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Sedimentation influences on fine root dynamics and vegetation composition and structure in riparian forests.
Cavalcanti, Guadalupe*,1, Lockaby, Graeme1, 1 School of Forestry and Wildlife Science, Auburn, Alabama, USA
ABSTRACT- One of the most important functions of riparian zones is the ability to improve water quality by trapping sediment leaving agricultural fields and other disturbed areas. Many studies have quantified sediment deposition and identified sources of sediments in riparian ecosystems. However, little information exists regarding the impacts of sediment deposition from disturbance on belowground processes within these ecosystems. As a result of sediment deposition, one might expect a decrease in fine root production due to reductions of soil O2, which will lead to alterations in belowground net primary productivity. In the long-term, such alterations can compromise nutrient levels in forest soils resulting in decreased ANPP. Studies have also indicated that sedimentation promotes decreases in plant community richness and diversity. This study is conducted at Fort Benning, Georgia where intense disturbance caused by heavily military traffic has generated significant sediment movement into riparian forests associated with ephemeral drains. Effects of sediment deposition on fine root production and, alterations in vegetation composition and structure in riparian forests are the focus of this study. Since February 2002, nine catchments have been monitored. Based on vegetation inventory and visual evidence of sediment, catchments were classified as highly or moderate disturbed and reference. Within each drainage, samples are collected in paired plots, one in the upper extremity (disturbed plot), which receives greater amounts of sediments due the proximity of unpaved roads and another (control plot) located further down the catchment beyond the reach of deposition. Preliminary results show significant differences in fine root production and ANPP between paired plots in highly disturbed catchments. No difference was observed in moderately disturbed and reference areas.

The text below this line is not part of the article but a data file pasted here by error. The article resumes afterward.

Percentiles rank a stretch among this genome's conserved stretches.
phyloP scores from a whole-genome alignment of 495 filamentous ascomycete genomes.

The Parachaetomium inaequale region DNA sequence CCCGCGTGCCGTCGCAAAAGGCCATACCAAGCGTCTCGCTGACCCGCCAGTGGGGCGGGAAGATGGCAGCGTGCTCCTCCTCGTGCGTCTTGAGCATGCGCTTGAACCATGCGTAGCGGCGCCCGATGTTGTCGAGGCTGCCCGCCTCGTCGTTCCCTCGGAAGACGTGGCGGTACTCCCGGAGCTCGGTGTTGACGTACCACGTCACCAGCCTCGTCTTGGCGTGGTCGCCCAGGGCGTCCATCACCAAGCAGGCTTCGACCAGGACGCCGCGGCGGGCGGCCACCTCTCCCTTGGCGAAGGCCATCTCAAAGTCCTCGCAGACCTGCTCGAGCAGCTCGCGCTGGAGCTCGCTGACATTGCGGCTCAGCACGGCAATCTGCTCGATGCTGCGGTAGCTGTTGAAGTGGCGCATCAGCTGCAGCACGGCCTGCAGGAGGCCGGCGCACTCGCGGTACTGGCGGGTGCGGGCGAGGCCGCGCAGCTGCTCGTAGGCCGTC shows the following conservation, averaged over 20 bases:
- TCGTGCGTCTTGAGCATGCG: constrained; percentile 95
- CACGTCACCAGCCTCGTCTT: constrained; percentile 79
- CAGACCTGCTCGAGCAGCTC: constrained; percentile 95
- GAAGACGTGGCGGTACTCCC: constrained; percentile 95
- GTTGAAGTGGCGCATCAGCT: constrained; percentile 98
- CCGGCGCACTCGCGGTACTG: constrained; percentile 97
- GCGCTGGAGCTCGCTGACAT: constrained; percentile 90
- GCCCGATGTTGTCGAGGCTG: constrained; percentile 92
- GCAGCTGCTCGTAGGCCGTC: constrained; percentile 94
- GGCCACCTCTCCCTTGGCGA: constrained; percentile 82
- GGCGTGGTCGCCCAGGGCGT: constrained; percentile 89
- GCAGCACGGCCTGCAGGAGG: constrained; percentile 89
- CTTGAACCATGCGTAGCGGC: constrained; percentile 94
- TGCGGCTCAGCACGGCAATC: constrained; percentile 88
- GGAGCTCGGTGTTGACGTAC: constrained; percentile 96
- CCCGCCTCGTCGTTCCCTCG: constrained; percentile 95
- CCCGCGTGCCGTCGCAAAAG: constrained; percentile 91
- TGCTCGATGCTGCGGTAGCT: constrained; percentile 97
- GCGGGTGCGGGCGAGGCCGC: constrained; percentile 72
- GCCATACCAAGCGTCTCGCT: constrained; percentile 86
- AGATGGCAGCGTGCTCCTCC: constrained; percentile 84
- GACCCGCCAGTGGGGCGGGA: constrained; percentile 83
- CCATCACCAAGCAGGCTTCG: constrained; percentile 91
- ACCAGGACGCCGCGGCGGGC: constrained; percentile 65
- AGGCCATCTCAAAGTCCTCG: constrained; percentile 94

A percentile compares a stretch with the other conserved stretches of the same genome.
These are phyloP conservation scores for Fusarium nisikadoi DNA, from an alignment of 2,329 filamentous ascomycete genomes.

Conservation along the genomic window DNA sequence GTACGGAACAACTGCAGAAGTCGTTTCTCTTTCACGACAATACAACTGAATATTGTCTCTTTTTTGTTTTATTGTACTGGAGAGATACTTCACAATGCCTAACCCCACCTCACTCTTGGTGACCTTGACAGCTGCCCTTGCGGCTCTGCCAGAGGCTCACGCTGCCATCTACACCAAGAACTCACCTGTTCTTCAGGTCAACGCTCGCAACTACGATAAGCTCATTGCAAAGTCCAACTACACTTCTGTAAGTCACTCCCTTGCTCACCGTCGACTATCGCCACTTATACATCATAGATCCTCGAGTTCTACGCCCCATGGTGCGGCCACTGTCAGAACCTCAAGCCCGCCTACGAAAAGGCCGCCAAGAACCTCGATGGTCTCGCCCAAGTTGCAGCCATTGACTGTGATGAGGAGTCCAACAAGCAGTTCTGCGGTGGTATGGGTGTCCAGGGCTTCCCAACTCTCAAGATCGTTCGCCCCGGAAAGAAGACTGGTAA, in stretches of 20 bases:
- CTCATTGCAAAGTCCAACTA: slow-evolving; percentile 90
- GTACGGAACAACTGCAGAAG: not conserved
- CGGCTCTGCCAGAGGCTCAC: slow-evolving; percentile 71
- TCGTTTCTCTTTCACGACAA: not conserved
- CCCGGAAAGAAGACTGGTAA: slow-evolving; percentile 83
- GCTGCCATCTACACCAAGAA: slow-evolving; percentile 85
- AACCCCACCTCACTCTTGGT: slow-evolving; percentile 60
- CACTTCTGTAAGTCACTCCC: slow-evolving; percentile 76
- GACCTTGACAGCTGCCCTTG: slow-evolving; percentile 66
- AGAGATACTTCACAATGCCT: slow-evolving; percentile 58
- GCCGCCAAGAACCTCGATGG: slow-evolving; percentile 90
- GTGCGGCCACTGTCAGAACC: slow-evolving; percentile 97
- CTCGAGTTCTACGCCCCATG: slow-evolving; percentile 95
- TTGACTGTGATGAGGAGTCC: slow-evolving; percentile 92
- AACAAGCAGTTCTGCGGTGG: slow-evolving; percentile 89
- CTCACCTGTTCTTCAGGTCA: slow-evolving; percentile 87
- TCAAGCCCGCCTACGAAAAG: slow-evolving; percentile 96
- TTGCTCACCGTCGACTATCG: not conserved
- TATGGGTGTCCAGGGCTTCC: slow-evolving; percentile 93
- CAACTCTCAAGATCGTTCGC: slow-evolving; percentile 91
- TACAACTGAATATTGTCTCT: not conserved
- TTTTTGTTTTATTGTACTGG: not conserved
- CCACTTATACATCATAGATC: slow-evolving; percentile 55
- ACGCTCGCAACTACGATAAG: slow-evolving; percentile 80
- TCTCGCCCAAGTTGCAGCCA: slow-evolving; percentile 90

Key words: sedimentation, fine root, riparian forests